I'm guessing that a British army unit served at all three places?
That might be true as well, Bill. I would have to look into it. But I was reading about Gallipoli today and it mentioned that many Irishmen were killed in the fighting there. And the link between the three places is to be found in the Irish nationalist folk song "The Foggy Dew" . . .
There have been a number of versions. This one is by the excellent "The Wolfe Tones". The Dubliners and Sinead O'Connor also have recorded the song.
Full lyrics . . .
The Foggy Dew
It was down the glen one Easter morn to a city fair rode I.
Their armoured lines of marching men in squadrons passed me by.
No fife did hum nor battle drum did sound it's dread tattoo.
But the Angelus bell o'er the Liffey swell
Rang out through the foggy dew.
Right proudly high over Dublin Town they hung out the flag of war.'
Twas better to die 'neath an Irish sky than at Sulva or Sud El Bar.
And from the plains of royal Meath strong men came hurrying through.
While Britannia's Huns, with their long range guns sailed in by the foggy dew.
'Twas England bade our Wild Geese go
That small nations might be free.
But their lonely graves are by Silva's waves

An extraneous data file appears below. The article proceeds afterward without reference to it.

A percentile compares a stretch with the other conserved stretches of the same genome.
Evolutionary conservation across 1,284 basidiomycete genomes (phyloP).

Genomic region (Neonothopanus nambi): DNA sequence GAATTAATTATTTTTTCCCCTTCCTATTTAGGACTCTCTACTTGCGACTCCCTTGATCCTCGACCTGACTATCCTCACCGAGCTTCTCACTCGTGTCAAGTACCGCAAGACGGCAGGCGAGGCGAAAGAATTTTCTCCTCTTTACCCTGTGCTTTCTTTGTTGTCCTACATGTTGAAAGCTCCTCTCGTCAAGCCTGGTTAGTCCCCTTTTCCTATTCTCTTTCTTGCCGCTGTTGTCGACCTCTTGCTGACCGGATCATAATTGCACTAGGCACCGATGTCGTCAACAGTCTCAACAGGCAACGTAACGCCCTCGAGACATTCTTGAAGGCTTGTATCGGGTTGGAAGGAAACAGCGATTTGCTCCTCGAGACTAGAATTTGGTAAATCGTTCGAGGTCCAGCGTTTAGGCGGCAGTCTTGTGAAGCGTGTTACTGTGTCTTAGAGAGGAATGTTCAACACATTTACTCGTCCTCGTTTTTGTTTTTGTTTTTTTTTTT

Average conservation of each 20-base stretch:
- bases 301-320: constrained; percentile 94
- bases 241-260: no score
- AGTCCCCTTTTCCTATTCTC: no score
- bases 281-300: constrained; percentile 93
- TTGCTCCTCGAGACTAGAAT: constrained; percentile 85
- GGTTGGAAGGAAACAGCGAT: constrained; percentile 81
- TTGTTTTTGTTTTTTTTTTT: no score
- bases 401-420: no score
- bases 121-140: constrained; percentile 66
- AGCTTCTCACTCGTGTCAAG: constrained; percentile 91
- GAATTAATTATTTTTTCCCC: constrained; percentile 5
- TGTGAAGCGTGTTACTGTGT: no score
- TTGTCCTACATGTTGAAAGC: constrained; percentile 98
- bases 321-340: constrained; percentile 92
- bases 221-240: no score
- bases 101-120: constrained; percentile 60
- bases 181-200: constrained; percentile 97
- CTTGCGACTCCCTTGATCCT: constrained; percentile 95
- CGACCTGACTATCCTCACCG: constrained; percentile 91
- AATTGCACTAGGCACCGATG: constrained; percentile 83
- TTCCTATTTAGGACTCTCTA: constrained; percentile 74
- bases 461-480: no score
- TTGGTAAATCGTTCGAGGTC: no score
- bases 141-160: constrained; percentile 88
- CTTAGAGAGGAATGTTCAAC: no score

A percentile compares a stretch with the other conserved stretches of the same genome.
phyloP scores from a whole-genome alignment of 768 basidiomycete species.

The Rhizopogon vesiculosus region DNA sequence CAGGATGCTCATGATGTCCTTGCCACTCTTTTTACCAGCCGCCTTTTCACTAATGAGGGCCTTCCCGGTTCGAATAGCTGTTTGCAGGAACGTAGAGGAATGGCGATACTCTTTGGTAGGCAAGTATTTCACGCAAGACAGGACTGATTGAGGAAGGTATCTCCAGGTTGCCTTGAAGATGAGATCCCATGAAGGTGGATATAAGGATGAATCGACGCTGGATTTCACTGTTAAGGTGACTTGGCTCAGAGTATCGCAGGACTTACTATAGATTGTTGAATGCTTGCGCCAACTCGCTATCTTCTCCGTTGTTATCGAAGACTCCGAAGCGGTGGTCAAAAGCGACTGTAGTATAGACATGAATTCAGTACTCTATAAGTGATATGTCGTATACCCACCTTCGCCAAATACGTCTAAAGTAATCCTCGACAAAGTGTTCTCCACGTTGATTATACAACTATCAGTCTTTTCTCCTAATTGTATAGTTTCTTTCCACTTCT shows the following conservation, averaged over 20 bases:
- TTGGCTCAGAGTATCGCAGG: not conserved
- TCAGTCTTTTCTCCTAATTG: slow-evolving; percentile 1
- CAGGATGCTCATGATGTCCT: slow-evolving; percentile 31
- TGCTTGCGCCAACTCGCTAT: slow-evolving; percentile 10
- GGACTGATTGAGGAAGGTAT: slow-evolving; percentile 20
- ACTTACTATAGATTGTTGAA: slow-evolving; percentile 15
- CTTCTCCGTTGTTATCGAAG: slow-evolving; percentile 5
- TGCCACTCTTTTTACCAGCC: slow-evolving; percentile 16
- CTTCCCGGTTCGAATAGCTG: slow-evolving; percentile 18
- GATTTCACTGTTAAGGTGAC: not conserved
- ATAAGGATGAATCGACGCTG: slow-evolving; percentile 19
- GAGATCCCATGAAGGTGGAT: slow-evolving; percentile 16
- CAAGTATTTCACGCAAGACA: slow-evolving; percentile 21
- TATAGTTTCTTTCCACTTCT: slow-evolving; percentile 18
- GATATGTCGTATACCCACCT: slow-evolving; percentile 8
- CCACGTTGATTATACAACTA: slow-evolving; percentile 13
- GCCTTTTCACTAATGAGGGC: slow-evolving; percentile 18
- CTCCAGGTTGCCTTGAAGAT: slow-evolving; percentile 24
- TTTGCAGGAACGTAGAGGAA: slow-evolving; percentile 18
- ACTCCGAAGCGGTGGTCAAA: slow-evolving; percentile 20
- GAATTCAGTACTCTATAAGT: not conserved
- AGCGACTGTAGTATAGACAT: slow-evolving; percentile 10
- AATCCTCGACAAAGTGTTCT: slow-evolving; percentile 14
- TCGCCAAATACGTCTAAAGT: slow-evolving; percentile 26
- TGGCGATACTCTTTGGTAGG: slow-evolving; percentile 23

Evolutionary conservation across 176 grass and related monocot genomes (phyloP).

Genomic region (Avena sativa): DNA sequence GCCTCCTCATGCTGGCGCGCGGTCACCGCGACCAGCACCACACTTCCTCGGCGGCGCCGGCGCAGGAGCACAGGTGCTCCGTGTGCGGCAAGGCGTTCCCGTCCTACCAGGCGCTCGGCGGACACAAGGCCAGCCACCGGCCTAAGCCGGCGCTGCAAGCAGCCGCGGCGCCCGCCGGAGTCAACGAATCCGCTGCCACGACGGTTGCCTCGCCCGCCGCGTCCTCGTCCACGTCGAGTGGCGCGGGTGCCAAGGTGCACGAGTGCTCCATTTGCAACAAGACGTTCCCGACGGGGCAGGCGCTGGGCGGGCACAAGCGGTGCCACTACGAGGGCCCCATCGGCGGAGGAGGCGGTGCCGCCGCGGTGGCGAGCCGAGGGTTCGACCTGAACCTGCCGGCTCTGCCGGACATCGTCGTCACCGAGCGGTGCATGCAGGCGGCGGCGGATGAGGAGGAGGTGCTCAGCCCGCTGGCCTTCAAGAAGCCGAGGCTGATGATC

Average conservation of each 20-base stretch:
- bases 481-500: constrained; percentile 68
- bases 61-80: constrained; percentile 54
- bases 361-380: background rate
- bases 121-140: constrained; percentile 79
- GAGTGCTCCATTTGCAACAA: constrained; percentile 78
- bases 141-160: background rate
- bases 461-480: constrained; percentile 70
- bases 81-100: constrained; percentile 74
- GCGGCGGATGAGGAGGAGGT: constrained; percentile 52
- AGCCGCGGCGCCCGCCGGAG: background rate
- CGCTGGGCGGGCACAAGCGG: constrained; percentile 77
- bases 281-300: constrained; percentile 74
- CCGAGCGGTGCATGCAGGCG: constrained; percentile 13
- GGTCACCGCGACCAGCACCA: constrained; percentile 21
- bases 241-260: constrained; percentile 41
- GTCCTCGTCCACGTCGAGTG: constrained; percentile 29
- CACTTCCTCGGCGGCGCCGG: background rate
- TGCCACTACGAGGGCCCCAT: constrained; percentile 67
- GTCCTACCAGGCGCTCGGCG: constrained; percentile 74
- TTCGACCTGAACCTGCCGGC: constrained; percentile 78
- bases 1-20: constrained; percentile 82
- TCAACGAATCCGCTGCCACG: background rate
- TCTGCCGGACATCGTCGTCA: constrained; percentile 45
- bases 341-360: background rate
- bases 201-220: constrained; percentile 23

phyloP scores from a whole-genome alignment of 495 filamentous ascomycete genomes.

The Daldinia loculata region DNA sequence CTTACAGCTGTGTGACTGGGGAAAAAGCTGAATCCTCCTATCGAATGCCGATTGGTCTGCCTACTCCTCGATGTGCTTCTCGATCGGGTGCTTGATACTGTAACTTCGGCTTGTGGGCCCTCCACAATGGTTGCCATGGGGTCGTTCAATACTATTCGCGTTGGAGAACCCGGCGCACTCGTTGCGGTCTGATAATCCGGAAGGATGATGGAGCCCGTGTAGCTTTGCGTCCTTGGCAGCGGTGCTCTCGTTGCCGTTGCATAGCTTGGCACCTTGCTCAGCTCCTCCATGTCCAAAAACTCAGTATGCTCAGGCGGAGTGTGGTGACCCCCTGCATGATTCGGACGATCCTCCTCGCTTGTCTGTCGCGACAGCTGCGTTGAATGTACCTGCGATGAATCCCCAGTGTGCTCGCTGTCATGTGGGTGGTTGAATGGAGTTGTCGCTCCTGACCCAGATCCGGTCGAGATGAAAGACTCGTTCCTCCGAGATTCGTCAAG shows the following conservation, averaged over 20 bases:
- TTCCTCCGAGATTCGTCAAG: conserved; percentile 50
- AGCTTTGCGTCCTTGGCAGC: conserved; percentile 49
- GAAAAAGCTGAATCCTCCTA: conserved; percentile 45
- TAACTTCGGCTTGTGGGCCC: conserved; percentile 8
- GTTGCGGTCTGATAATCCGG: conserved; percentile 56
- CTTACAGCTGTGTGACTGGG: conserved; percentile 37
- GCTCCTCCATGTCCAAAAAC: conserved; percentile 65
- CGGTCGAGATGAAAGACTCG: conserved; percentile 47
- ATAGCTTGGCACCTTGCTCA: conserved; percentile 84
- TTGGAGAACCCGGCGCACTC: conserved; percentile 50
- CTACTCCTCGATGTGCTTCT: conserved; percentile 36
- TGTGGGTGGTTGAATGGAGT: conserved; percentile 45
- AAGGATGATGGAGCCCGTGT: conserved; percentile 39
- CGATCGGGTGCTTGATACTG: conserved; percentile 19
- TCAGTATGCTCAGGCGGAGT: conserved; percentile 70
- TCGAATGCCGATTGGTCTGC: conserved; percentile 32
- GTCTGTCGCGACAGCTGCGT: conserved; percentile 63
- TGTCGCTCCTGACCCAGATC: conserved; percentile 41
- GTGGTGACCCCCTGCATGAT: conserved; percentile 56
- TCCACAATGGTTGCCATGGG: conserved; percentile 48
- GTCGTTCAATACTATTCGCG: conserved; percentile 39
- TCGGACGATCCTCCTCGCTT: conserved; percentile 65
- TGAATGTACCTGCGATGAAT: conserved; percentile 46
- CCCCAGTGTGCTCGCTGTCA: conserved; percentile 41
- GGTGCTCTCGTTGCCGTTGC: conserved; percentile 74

Or the fringe of the Great North Sea.
Oh, had they died by Pearse's side or fought with Cathal Brugh.
Their names we will keep where the fenians sleep 'neath the shroud of the foggy dew.
But the bravest fell, and the solemn bell
Rang mournfully and clear.
For those who died that Eastertide in the springing of the year.And the world did gaze, in deep amaze, at those stout hearted men, but few.
Who bore the fight that freedom's light
Might shine through the foggy dew.
Back to the glen I rode again and my heart with grief was sore.
For I parted with those valiant men whom I never would see no more.
And to and fro in my dreams I will go
And I'd kneel and I'd pray for you,
For slavery fled, O glorious dead,
When you fell in the foggy dew.
< Message edited by stockwellpete -- 2/5/2021 7:38:49 PM >